A family-owned business is often a source of pride for the owners. Many of them don’t realize that they might face some challenges related to the company if the owners end their marriage. Working through the ins and outs of determining what happens to the business can take time, especially if they don’t agree.
One situation that might be especially troublesome is when only one person has an intimate knowledge of the financial matters. There is a chance that the individual will attempt to funnel money out of the business for their own personal gain. This makes the property division process unbalanced because there isn’t accurate information about the business.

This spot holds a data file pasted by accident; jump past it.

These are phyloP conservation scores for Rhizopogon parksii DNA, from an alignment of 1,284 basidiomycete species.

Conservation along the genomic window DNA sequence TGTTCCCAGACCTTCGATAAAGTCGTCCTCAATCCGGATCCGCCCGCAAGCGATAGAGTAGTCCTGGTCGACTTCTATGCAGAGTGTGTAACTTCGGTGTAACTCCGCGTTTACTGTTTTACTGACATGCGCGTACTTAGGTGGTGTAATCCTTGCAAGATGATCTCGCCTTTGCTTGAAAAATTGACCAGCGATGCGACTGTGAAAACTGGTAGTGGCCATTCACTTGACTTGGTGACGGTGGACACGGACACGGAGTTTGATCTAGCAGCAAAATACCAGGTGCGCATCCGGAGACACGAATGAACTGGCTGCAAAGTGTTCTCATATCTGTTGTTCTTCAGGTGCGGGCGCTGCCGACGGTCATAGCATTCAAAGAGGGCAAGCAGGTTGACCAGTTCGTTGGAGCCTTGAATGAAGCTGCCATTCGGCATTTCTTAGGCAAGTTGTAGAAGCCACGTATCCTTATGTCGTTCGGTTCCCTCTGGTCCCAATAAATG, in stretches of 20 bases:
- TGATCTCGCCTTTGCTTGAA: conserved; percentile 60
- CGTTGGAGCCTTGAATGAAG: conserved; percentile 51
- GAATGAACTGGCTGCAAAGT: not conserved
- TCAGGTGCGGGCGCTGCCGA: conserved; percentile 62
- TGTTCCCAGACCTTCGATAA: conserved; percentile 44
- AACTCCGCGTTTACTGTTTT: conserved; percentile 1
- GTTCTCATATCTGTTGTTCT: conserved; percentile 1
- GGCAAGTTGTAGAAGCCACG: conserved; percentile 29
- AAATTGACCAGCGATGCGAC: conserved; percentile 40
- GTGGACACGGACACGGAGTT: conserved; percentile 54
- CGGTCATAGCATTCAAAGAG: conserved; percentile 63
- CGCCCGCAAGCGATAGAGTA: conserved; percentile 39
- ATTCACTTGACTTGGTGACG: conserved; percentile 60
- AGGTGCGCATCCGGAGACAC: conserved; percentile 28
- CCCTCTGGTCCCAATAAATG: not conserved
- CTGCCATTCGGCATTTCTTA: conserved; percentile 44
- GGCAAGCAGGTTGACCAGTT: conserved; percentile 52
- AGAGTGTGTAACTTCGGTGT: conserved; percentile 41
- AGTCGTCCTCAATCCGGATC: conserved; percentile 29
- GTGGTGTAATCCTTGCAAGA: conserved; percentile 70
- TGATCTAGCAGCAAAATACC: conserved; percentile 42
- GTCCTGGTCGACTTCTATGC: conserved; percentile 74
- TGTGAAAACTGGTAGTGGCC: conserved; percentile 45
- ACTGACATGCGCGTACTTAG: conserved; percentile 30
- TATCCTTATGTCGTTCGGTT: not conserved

Having a dip in income that coincides with the divorce isn’t something that’s uncommon. In fact, it’s been dubbed sudden income deficit syndrome (SIDS) by people who deal with it often. The goal of SIDS is for the spouse with the knowledge of the business to hide money so that it isn’t divided in the property division process. Once the divorce is over, they can go back to get that money. The issue here is that doing this is illegal.
If you think that there is a chance that this is going on in your situation, you can work with your attorney and possibly a forensic accountant to determine what’s happening. This can help you protect your own interests by ensuring that you have all the information you should as you make decisions about the property division process and provide your input about what you feel should happen to the business.